As mentioned in a previous post, the Hotel Molokai does an event on Friday (the ONLY day they DON’T have a “Happy Hour,” by the way), that features Hawaiian music.
Turns-out that Paddler’s Inn (a review on that place another time – we’re giving them an opportunity to impress us a little better) does one as well — and they HAVE a “Happy Hour” on Friday (actually it’s a little closer to “most hours” Monday through Friday, 11:30 am — when they open — to 6pm).
More on “sometimes you want to go where everybody knows your name:” We showed-up for Happy Hour at the Hotel Molokai — this time, our waitress recognized us and addressed us this time by the honorific “Uncle” and “Auntie.” 🙂 Apparently we are also maybe joining the ranks of “regulars,” although in a hotel environment, a “regular” may also be someone who is seen for more than a three-to-seven-day period — we’ve been in Molokai for three weeks now 🙂
As used in Hawaii, this honorific is the “friendly” form of address, usually given to persons who are older than the speaker, but WAY less-formal than “sir” or “ma’am” one is usually addressed by on the Mainland. No familial relationship is implied, of course — just a “nice-to-see-you” unstuffy approach to being friendly without being TOO casual (as in “Great seeing you, Trog! How’s it hanging?”). Respect for elders – a tradition LONG since lost on the Mainland – still holds sway in the family-centered traditions of the islands.
As one NEVER addresses a sergeant in the military — even one that once WAS one — as “sir” (that’s how an officer is addressed, first lesson some unfortunate new recruit would learn — to the benefit of the rest of us), it is all the MORE refreshing to be so-addressed. as something other than “sir.” And, like most men who leave the military service will do, I’ve let facial hair grow (just because I CAN — and it would be nice to see where THAT goes) Continue reading ““Uncle” Trog and “Auntie” Pony!”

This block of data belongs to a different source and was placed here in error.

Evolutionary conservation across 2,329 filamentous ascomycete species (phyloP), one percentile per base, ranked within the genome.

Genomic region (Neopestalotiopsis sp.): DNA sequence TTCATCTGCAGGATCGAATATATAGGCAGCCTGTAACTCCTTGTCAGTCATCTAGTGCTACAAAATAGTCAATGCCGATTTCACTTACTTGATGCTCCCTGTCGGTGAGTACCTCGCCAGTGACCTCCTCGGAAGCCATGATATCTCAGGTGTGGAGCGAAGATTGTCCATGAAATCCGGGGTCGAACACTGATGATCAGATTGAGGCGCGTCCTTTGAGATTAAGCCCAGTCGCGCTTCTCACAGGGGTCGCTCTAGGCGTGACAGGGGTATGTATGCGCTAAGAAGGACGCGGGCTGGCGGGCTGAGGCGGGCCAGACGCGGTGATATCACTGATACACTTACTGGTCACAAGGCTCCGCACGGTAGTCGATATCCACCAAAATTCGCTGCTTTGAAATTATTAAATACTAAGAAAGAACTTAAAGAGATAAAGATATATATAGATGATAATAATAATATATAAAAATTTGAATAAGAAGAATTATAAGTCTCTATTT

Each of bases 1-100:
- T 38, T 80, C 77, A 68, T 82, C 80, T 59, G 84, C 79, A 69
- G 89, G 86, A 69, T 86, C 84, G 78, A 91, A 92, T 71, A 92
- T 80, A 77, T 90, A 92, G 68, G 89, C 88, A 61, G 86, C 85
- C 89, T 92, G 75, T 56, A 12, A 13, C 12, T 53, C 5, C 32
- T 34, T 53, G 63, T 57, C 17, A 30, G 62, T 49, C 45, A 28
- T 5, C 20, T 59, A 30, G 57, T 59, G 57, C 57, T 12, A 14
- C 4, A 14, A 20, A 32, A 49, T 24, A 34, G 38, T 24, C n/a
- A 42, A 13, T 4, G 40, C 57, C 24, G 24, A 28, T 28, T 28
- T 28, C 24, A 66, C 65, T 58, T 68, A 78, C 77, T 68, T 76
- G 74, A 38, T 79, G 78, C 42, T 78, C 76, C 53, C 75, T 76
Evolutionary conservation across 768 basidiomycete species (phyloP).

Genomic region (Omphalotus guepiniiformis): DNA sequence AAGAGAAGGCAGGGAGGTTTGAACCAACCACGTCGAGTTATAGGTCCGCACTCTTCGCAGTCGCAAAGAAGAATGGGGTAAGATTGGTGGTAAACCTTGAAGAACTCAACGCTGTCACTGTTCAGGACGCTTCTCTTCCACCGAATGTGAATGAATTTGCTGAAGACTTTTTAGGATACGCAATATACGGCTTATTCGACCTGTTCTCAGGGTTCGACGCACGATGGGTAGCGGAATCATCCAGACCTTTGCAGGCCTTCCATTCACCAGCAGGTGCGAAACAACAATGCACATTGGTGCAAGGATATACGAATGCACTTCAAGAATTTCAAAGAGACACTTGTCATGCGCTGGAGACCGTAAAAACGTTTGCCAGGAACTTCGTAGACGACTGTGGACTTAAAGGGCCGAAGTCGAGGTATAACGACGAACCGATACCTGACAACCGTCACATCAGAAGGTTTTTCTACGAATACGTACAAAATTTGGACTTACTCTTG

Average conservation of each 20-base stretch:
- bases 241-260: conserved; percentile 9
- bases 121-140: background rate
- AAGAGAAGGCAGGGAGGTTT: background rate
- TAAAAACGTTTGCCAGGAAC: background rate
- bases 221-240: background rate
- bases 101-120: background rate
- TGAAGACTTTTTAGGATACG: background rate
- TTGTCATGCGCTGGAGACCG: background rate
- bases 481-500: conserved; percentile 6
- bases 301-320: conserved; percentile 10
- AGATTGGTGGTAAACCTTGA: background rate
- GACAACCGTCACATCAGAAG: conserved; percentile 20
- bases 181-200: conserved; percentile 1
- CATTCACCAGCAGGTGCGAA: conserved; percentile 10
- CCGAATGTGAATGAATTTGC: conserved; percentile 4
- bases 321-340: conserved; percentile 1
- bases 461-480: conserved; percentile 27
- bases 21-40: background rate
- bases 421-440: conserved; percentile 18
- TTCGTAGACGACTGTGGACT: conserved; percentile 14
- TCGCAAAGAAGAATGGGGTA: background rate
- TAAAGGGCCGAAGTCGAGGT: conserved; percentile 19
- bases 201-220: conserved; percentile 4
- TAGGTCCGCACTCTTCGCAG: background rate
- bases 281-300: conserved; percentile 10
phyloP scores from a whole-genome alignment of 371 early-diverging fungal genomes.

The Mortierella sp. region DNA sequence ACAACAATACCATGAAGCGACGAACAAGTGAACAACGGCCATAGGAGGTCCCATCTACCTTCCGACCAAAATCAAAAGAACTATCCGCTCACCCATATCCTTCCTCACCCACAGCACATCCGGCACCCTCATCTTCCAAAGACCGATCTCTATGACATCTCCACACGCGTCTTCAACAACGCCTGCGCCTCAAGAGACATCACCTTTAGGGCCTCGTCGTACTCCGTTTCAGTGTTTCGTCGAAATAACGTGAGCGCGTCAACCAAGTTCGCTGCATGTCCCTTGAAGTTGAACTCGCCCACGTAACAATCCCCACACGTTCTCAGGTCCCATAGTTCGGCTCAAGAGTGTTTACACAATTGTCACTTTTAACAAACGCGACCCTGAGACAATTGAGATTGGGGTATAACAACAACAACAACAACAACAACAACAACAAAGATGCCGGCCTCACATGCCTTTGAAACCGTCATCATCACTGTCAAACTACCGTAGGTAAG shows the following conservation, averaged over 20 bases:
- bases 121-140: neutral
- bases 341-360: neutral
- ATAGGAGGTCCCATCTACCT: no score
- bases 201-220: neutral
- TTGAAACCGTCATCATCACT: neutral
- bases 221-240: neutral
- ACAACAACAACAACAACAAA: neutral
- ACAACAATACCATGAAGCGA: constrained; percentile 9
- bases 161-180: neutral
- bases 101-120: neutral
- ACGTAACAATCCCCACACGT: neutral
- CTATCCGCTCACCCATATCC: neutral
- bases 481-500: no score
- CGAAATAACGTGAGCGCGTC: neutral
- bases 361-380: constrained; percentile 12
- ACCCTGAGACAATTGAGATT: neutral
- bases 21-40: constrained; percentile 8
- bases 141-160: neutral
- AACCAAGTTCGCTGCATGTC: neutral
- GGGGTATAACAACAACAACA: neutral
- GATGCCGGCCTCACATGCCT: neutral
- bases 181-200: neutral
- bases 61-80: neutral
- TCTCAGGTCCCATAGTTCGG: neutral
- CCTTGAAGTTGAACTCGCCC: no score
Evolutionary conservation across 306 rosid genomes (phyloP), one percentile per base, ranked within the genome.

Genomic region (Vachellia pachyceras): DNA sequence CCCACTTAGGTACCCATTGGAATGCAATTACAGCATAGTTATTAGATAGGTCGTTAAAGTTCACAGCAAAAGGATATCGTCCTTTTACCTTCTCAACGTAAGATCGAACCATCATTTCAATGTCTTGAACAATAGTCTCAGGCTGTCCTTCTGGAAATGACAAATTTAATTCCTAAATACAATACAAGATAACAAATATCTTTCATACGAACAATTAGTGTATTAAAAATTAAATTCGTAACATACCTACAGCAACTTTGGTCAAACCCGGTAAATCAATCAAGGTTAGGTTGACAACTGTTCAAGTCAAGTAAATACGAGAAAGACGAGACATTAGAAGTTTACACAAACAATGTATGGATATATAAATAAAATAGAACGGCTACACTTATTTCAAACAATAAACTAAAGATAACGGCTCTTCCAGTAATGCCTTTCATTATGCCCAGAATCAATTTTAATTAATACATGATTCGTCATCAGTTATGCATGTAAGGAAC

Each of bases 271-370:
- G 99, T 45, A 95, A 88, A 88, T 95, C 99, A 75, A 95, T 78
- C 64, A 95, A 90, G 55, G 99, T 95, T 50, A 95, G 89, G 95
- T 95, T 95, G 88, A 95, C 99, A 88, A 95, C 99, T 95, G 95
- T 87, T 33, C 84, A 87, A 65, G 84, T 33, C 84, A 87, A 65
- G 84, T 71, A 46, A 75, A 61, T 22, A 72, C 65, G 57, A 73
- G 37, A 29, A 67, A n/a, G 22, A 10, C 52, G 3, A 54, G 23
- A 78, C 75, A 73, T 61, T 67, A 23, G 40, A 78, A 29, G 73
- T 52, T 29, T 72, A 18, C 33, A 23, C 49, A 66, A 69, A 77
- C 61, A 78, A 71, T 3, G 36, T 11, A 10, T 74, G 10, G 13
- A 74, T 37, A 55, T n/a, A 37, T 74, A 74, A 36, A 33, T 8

The Hotel Molokai is a Polynesian-themed located almost two miles east of Kaunakakai. We didn’t stay there, of course, but visited a number of times, mostly because they do things there (and have a bar and some food service – more about those in a moment). Despite the fact we weren’t staying there, we were still well-received and made to feel welcome there.
I’m Getting Ready to Grump, So I Had Better Say Something Nice FIRST: The bar staff is very good. We were recognized on our second visit; by the third, we were being greeted in other areas of the hotel as if we were local regulars. As the song says, sometimes you DO want to go where everybody knows your name. And here, they are ALWAYS glad you came. Continue reading “The Hotel Molokai”